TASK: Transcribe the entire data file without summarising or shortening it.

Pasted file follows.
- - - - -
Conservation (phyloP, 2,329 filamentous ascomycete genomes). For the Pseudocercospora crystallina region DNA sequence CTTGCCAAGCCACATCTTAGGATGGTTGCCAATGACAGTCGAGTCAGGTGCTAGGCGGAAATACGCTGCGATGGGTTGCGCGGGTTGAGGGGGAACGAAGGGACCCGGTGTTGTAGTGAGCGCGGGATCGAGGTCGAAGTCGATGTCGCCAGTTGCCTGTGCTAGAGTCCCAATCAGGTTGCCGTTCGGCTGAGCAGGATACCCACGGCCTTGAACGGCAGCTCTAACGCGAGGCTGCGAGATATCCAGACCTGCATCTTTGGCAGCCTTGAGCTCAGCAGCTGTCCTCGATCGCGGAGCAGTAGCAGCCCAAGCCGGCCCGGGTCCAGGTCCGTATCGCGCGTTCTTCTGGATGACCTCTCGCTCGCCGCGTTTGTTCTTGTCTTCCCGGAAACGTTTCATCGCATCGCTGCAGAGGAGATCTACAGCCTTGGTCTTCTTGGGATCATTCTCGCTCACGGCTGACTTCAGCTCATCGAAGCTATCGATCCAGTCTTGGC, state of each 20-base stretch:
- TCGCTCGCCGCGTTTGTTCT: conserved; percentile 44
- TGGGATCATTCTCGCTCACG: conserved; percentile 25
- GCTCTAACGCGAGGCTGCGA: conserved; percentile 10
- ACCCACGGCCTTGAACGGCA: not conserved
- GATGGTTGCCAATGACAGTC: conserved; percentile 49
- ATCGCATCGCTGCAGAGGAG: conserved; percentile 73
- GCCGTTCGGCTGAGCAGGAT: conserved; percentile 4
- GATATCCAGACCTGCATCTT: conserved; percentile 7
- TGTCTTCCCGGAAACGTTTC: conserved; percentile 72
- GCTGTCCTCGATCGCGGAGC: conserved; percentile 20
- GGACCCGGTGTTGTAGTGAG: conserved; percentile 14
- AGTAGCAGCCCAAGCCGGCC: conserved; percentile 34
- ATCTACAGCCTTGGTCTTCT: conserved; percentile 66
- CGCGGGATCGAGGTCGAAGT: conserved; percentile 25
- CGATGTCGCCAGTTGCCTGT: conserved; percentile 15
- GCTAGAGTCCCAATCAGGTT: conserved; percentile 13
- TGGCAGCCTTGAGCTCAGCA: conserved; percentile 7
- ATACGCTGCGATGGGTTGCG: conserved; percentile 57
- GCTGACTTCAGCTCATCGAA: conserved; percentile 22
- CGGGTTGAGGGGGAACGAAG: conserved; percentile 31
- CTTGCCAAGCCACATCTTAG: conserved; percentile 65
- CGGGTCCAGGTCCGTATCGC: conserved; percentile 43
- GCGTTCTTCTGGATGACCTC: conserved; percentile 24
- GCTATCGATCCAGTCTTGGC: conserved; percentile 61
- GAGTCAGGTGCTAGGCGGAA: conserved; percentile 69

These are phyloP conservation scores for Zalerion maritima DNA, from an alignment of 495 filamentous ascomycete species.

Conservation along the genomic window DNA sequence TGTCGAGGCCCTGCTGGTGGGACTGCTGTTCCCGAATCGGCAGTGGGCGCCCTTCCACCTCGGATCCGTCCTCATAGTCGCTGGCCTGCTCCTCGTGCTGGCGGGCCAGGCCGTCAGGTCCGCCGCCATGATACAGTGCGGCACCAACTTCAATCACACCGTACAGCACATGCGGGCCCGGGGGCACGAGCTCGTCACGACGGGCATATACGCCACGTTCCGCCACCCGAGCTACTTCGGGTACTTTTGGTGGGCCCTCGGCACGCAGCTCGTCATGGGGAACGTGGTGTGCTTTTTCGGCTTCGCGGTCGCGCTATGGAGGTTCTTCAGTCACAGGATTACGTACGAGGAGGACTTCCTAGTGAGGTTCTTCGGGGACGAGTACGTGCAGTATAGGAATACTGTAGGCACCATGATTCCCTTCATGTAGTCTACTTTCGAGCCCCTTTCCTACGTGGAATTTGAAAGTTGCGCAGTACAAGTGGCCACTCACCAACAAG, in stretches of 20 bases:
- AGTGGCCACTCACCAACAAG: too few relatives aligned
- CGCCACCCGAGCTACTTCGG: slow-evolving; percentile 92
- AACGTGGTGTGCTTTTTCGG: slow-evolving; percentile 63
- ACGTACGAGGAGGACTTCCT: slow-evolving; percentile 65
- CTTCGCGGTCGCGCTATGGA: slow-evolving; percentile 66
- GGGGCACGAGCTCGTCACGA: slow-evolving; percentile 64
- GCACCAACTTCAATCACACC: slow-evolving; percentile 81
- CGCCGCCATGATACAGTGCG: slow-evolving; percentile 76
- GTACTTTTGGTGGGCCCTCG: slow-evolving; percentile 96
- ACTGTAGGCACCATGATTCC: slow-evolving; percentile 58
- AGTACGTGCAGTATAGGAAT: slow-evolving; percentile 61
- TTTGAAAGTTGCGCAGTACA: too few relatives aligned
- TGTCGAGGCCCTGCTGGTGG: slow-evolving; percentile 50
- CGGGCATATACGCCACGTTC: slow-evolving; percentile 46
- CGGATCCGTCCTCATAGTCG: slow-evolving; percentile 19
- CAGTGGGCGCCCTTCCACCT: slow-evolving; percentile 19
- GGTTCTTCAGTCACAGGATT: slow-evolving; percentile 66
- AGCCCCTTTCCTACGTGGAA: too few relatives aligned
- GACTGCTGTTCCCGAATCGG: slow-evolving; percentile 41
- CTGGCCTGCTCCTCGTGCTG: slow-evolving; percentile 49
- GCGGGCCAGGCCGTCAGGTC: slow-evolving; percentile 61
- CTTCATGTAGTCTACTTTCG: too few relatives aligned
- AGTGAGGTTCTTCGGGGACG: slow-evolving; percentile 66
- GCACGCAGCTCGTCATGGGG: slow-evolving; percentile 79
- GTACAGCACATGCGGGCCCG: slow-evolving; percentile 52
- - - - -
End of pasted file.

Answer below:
Conservation (phyloP, 2,329 filamentous ascomycete genomes). For the Pseudocercospora crystallina region DNA sequence CTTGCCAAGCCACATCTTAGGATGGTTGCCAATGACAGTCGAGTCAGGTGCTAGGCGGAAATACGCTGCGATGGGTTGCGCGGGTTGAGGGGGAACGAAGGGACCCGGTGTTGTAGTGAGCGCGGGATCGAGGTCGAAGTCGATGTCGCCAGTTGCCTGTGCTAGAGTCCCAATCAGGTTGCCGTTCGGCTGAGCAGGATACCCACGGCCTTGAACGGCAGCTCTAACGCGAGGCTGCGAGATATCCAGACCTGCATCTTTGGCAGCCTTGAGCTCAGCAGCTGTCCTCGATCGCGGAGCAGTAGCAGCCCAAGCCGGCCCGGGTCCAGGTCCGTATCGCGCGTTCTTCTGGATGACCTCTCGCTCGCCGCGTTTGTTCTTGTCTTCCCGGAAACGTTTCATCGCATCGCTGCAGAGGAGATCTACAGCCTTGGTCTTCTTGGGATCATTCTCGCTCACGGCTGACTTCAGCTCATCGAAGCTATCGATCCAGTCTTGGC, state of each 20-base stretch:
- TCGCTCGCCGCGTTTGTTCT: conserved; percentile 44
- TGGGATCATTCTCGCTCACG: conserved; percentile 25
- GCTCTAACGCGAGGCTGCGA: conserved; percentile 10
- ACCCACGGCCTTGAACGGCA: not conserved
- GATGGTTGCCAATGACAGTC: conserved; percentile 49
- ATCGCATCGCTGCAGAGGAG: conserved; percentile 73
- GCCGTTCGGCTGAGCAGGAT: conserved; percentile 4
- GATATCCAGACCTGCATCTT: conserved; percentile 7
- TGTCTTCCCGGAAACGTTTC: conserved; percentile 72
- GCTGTCCTCGATCGCGGAGC: conserved; percentile 20
- GGACCCGGTGTTGTAGTGAG: conserved; percentile 14
- AGTAGCAGCCCAAGCCGGCC: conserved; percentile 34
- ATCTACAGCCTTGGTCTTCT: conserved; percentile 66
- CGCGGGATCGAGGTCGAAGT: conserved; percentile 25
- CGATGTCGCCAGTTGCCTGT: conserved; percentile 15
- GCTAGAGTCCCAATCAGGTT: conserved; percentile 13
- TGGCAGCCTTGAGCTCAGCA: conserved; percentile 7
- ATACGCTGCGATGGGTTGCG: conserved; percentile 57
- GCTGACTTCAGCTCATCGAA: conserved; percentile 22
- CGGGTTGAGGGGGAACGAAG: conserved; percentile 31
- CTTGCCAAGCCACATCTTAG: conserved; percentile 65
- CGGGTCCAGGTCCGTATCGC: conserved; percentile 43
- GCGTTCTTCTGGATGACCTC: conserved; percentile 24
- GCTATCGATCCAGTCTTGGC: conserved; percentile 61
- GAGTCAGGTGCTAGGCGGAA: conserved; percentile 69

These are phyloP conservation scores for Zalerion maritima DNA, from an alignment of 495 filamentous ascomycete species.

Conservation along the genomic window DNA sequence TGTCGAGGCCCTGCTGGTGGGACTGCTGTTCCCGAATCGGCAGTGGGCGCCCTTCCACCTCGGATCCGTCCTCATAGTCGCTGGCCTGCTCCTCGTGCTGGCGGGCCAGGCCGTCAGGTCCGCCGCCATGATACAGTGCGGCACCAACTTCAATCACACCGTACAGCACATGCGGGCCCGGGGGCACGAGCTCGTCACGACGGGCATATACGCCACGTTCCGCCACCCGAGCTACTTCGGGTACTTTTGGTGGGCCCTCGGCACGCAGCTCGTCATGGGGAACGTGGTGTGCTTTTTCGGCTTCGCGGTCGCGCTATGGAGGTTCTTCAGTCACAGGATTACGTACGAGGAGGACTTCCTAGTGAGGTTCTTCGGGGACGAGTACGTGCAGTATAGGAATACTGTAGGCACCATGATTCCCTTCATGTAGTCTACTTTCGAGCCCCTTTCCTACGTGGAATTTGAAAGTTGCGCAGTACAAGTGGCCACTCACCAACAAG, in stretches of 20 bases:
- AGTGGCCACTCACCAACAAG: too few relatives aligned
- CGCCACCCGAGCTACTTCGG: slow-evolving; percentile 92
- AACGTGGTGTGCTTTTTCGG: slow-evolving; percentile 63
- ACGTACGAGGAGGACTTCCT: slow-evolving; percentile 65
- CTTCGCGGTCGCGCTATGGA: slow-evolving; percentile 66
- GGGGCACGAGCTCGTCACGA: slow-evolving; percentile 64
- GCACCAACTTCAATCACACC: slow-evolving; percentile 81
- CGCCGCCATGATACAGTGCG: slow-evolving; percentile 76
- GTACTTTTGGTGGGCCCTCG: slow-evolving; percentile 96
- ACTGTAGGCACCATGATTCC: slow-evolving; percentile 58
- AGTACGTGCAGTATAGGAAT: slow-evolving; percentile 61
- TTTGAAAGTTGCGCAGTACA: too few relatives aligned
- TGTCGAGGCCCTGCTGGTGG: slow-evolving; percentile 50
- CGGGCATATACGCCACGTTC: slow-evolving; percentile 46
- CGGATCCGTCCTCATAGTCG: slow-evolving; percentile 19
- CAGTGGGCGCCCTTCCACCT: slow-evolving; percentile 19
- GGTTCTTCAGTCACAGGATT: slow-evolving; percentile 66
- AGCCCCTTTCCTACGTGGAA: too few relatives aligned
- GACTGCTGTTCCCGAATCGG: slow-evolving; percentile 41
- CTGGCCTGCTCCTCGTGCTG: slow-evolving; percentile 49
- GCGGGCCAGGCCGTCAGGTC: slow-evolving; percentile 61
- CTTCATGTAGTCTACTTTCG: too few relatives aligned
- AGTGAGGTTCTTCGGGGACG: slow-evolving; percentile 66
- GCACGCAGCTCGTCATGGGG: slow-evolving; percentile 79
- GTACAGCACATGCGGGCCCG: slow-evolving; percentile 52